Allied Cycle Works CEO Sam Pickman came by to drop off the new Allied Able gravel bike about a month ago. We got to talking about the new bike, how it came to be, and what they hope to achieve with the new bike. But when I asked what made the Able different than the competition, he answered with a smile. The details behind the bike told me everything I needed to know.
On a gravel bike that panders to the “mountain skinny” side of the coin, they had a few goals in mind: keep the rear end just as snappy as the Alfa Allroad, to 420 mm (very close to that of a standard road) but fit a 700 x 43c tire with plenty of mud clearance, but make sure the front end is geared toward offroad riding. In short, make a bike that feels agile without sacrificing any confidence in regards to handling.
How is this possible? It starts with that elevated chainstay. Pickman said that current market offerings didn’t have the rear end stiffness they were looking for in their new gravel bike, but that an elevated (instead of dropped) chainstay did exactly what they were looking for. The added aesthetic touch certainly didn’t hurt in what they were looking for. Other frame details unique to the Able include three bottle mounts, a top tube bento box mount, and fender mounts front and rear. The frame is 1x-specific.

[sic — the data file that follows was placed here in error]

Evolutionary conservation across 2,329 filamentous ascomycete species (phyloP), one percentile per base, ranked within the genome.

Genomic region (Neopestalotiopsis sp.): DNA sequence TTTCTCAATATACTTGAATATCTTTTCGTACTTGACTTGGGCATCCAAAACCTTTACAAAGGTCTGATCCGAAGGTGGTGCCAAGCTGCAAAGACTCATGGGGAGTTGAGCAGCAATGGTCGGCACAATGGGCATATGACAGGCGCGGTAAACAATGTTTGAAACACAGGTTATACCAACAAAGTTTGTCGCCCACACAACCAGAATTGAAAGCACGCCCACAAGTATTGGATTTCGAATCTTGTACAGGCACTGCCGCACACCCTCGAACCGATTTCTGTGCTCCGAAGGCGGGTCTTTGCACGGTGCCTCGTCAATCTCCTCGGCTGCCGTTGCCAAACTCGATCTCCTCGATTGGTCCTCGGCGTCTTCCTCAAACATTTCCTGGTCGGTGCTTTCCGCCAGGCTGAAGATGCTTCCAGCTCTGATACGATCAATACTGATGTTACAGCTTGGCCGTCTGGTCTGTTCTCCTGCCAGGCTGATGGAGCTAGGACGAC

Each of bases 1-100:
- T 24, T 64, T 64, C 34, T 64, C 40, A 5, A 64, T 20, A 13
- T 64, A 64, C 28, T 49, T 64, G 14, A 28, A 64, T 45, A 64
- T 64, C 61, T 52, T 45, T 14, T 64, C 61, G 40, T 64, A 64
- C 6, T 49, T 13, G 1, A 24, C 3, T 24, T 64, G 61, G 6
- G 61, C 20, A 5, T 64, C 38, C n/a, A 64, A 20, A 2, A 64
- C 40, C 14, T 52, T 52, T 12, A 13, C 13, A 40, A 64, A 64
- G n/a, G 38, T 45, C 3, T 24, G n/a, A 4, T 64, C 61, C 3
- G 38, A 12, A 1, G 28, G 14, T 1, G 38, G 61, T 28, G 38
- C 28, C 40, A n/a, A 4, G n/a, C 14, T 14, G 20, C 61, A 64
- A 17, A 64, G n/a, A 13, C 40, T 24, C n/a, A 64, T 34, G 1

Allied was also very aggressive in their tubing profiles. The fork is massive – it fits a 700 x 47c (think a 29 x 1.9” XC tire) or a 650 x 55b (think a 27.5 x 2.1”) tire, and they’ve shortened the headtube to maintain aggressive positioning on the bike without giving up clearance. The longer fork legs also give the front end just a bit more flex than a standard road bike.
The other differentiator of the bike is geometry, which doesn’t look all that far off from an XC hardtail from ten years ago. Outside of a few outliers, every bike gets a 71-degree angle with a 73.25 or 74-degree seat tube angle. The stack and reach numbers reflect that of a modern XC bike, with the end result being a bike that places the rider in a good climbing position while maintaining a front end that is calm over rough terrain.
There are a lot of gravel bikes on the market, but there are not any that manage to place together a slacked out front end with a tight, stiff rear end like this. To be certain, I was absolutely confused by how Sam responded to my question about differentiation. But looking over the bike and what it is capable of, and it becomes clear that the new Able is a focused gravel bike done just like their other bikes: snappy, comfortable, and Made In America.
We are excited to have the Allied Able at Contender Bicycles. Prices start at $5299 for their SRAM Force 1 build, or $3999 for a frameset in their two colorways, as well as a small run of Ready to Paint frames done in any paint scheme you want by our local painter.
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